2. Must

The “must” clause is also mandatory, so only documents that match all clauses will be returned.

It is like the logical operator “AND”. All the queries inside “must” will be combined with the “AND” operator internally. 

This type of query contributes to score.

GET /products/_search
{
  "query": {
    "bool": {
      "must": [
        {
          "term": {
            "color": {
              "value": "blue",
              "boost": 5
            }
          }
        },
        {
          "term": {
            "p_type": "Floral Top"
          }
        }
      ]
    }
  }
}

In the example above, we are trying to match the documents that have both color “blue” and p_type “Floral Top”. Here “p_type” is a text type field and color is of the keyword type.

Elasticsearch will try to match both the terms “floral” and “top” (case-insensitive search) in the p_type field and do an exact match on the color field (case-sensitive).
In addition, the term query has a “boost” param. This is to boost the documents that match this query with the boost value of ”5.0”. The score will be calculated for the documents that match this single query as 1.0 * 5.0 = 5.0.

3. Should

Clauses that are used in the “should” query will be combined with the “OR” operator. Elasticsearch returns documents that match any one of the conditions.

If multiple terms are used within the query, then we can add “minimum_should_match” to the query. This helps to return documents that match partially as per the given “mm” value. 

Elasticsearch supports multiple formats while configuring the Minimum_should_match value. Some of them are percentages and others are direct numeric values. If “30%” is provided as the mm value, then Elasticsearch will return documents that match at least 30% of words in the given phrase. Similarly, for direct numeric values, those terms should get matched in the returned document.

GET /products/_search
{
  "query": {
    "bool": {
      "should": [
        {
          "term": {
            "color": {
              "value": "blue",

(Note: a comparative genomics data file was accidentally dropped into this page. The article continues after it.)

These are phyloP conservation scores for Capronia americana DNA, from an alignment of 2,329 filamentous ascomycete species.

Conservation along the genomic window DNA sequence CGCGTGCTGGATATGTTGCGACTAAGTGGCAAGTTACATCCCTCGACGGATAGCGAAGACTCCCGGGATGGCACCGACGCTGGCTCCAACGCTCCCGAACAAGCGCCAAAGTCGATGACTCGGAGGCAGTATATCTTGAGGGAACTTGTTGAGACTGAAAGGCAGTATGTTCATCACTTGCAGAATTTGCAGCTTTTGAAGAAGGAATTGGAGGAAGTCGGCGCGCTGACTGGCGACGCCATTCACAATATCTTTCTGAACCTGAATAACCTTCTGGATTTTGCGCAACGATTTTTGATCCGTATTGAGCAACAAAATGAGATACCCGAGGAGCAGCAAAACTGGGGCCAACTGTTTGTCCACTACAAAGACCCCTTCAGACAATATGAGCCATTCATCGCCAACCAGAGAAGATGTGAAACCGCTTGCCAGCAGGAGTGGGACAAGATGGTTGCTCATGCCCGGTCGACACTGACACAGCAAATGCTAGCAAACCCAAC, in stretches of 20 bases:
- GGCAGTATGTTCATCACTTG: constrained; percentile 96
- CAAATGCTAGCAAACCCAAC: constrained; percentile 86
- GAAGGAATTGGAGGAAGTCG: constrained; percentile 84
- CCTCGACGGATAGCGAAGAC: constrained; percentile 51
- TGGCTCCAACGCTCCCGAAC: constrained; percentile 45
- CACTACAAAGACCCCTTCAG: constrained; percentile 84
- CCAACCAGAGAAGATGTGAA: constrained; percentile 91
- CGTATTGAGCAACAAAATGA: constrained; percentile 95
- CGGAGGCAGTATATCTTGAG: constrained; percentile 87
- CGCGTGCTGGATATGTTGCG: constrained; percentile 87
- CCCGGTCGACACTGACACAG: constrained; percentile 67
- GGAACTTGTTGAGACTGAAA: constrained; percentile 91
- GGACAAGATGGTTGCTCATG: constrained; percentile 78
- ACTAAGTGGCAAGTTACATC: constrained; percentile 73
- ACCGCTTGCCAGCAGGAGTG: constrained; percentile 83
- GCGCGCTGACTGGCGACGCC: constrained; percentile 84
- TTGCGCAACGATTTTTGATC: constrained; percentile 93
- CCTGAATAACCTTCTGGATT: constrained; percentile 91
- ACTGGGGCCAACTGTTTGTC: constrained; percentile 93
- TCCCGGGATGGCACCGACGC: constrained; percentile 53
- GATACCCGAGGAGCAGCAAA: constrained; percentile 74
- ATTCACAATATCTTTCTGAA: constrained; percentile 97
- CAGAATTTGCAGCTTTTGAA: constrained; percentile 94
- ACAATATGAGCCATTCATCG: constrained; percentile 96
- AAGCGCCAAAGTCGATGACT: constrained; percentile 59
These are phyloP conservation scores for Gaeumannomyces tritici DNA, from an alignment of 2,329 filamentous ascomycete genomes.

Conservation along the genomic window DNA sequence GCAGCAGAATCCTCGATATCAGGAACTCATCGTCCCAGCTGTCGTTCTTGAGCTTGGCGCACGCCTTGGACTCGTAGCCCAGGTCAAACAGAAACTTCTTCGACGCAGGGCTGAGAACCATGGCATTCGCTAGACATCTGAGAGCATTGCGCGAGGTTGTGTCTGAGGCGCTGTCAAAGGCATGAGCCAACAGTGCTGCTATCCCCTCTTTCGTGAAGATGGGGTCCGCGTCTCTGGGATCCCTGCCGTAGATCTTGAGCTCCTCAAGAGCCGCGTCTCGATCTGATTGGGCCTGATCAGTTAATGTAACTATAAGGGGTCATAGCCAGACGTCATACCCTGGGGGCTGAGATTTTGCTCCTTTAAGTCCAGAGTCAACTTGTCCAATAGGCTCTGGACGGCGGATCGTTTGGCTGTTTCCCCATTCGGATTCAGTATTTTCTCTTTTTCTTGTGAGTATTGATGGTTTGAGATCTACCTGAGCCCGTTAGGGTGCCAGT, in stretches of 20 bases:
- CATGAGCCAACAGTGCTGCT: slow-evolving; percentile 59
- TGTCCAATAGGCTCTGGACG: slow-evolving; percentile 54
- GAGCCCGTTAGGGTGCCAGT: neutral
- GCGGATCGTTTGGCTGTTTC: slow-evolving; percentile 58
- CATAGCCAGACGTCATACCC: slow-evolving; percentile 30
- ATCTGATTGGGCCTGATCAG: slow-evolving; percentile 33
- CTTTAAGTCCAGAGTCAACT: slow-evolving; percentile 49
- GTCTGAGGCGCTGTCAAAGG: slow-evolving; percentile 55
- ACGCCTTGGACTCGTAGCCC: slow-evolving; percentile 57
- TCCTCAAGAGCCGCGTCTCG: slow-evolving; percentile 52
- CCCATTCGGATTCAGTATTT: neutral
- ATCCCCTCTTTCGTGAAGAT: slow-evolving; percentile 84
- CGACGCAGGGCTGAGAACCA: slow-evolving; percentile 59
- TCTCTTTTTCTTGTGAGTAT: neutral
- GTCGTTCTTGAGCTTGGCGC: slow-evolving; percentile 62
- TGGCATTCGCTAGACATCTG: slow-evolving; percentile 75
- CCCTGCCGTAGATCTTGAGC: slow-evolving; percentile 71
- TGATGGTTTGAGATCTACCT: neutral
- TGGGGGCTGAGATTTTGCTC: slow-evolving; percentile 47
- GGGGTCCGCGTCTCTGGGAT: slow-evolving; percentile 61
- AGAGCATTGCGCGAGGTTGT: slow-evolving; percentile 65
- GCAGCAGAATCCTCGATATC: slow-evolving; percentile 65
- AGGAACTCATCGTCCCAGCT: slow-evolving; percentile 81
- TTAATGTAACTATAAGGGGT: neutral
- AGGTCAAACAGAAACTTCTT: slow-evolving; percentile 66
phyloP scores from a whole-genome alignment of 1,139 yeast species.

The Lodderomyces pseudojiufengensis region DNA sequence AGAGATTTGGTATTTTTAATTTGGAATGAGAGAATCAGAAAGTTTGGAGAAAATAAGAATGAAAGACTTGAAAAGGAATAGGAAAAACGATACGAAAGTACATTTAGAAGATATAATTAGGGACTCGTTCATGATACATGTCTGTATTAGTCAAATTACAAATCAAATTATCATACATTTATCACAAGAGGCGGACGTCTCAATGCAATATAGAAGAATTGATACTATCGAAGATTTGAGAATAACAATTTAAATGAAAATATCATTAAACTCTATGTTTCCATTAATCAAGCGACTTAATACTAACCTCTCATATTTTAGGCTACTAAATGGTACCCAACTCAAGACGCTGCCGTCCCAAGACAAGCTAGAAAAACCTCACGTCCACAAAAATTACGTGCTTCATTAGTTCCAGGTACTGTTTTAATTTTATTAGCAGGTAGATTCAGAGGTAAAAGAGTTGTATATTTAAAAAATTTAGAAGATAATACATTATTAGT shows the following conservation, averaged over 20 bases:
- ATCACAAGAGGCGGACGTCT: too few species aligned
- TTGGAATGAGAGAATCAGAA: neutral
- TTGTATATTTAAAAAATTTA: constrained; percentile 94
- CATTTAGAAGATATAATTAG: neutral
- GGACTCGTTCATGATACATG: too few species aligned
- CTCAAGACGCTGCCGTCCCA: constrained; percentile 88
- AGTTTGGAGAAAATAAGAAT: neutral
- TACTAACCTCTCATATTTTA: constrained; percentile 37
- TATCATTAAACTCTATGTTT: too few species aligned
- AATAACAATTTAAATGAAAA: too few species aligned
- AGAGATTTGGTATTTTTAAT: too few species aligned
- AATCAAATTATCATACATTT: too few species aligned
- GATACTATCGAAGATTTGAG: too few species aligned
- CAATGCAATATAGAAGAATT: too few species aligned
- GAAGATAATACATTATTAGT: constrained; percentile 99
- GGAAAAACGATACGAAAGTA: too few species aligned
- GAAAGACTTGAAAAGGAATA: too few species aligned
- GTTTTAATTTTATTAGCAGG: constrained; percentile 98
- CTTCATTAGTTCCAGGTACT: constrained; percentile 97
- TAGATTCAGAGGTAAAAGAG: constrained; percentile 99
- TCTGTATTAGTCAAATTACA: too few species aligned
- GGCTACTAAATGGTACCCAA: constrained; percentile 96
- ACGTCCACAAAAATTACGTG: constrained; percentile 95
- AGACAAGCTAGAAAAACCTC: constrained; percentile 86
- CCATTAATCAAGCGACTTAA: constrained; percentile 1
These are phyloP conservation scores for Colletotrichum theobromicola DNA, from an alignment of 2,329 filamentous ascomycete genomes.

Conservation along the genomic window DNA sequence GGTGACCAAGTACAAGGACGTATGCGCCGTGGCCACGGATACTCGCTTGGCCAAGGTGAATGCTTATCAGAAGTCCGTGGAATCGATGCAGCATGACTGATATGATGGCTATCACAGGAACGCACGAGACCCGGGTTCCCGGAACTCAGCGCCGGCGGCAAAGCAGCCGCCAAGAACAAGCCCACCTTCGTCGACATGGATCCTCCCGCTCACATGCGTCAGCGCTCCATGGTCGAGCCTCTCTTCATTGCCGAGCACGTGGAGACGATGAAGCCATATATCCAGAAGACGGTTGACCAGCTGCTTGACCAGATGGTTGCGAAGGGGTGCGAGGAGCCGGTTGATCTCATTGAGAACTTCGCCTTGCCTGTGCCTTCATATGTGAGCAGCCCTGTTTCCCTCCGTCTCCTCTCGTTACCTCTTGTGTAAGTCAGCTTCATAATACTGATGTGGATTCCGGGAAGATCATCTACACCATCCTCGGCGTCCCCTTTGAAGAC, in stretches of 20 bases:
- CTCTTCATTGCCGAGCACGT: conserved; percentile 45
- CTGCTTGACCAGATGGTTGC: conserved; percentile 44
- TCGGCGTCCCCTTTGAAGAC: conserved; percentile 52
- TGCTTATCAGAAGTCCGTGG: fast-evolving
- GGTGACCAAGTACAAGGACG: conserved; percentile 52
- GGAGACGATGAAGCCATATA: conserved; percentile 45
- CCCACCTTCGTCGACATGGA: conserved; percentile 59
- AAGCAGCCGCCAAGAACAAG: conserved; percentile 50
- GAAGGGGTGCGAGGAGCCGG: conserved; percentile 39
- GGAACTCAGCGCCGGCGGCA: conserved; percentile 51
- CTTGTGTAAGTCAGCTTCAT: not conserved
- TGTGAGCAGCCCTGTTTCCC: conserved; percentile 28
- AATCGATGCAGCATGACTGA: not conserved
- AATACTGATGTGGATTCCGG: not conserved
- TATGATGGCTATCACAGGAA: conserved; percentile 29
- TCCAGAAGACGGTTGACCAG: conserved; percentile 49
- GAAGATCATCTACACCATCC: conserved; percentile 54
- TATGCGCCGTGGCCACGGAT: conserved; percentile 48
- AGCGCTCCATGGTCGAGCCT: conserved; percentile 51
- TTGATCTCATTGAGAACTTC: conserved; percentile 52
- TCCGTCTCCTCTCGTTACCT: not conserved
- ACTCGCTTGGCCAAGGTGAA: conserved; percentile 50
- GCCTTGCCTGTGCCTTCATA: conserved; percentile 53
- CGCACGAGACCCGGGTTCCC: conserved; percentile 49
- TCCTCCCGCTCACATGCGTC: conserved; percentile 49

"boost": 2.0
            }
          }
        },
        {
          "query_string": {
            "query": "Floral Long Sleeve Dress",
            "fields": ["_text_"],
            "minimum_should_match": "50%"
          }
        }
      ]
    }
  }
}

In the example above, we are trying to match the documents that can have either the color “blue” or the default text search field “floral long sleeve dress” (case-insensitive search).

Since the “minimum_should_match” value is 50%, out of 4 words, if any document matches 2 words, then Elasticsearch will return those documents and compute a score based on the matched terms. 

The first term query has an additional “boost” parameter. This is to boost the documents that match this query with the boost value of ”2.0”. The score will be calculated for the documents that match this single query as 1.0 * 2.0 = 2.0

4. Must_not

The must_not clause query also runs in the “filter” context. It is like the logical operator “NOT”, where the documents that match these queries will not be returned.

This does not contribute to the final score, and these query results can also be cached.

GET /products/_search
{
  "query": {
    "bool": {
      "must_not": [
        {
          "term": {
            "color": "blue"
          }
        }
      ]
    }
  }
}

The above query returns all the documents that do not have color “blue” in it.

Conclusion

In this article, we learned about the bool query in Elasticsearch and how to use it for various scenarios. A well-framed boolean query retrieves relevant results and much better query performance.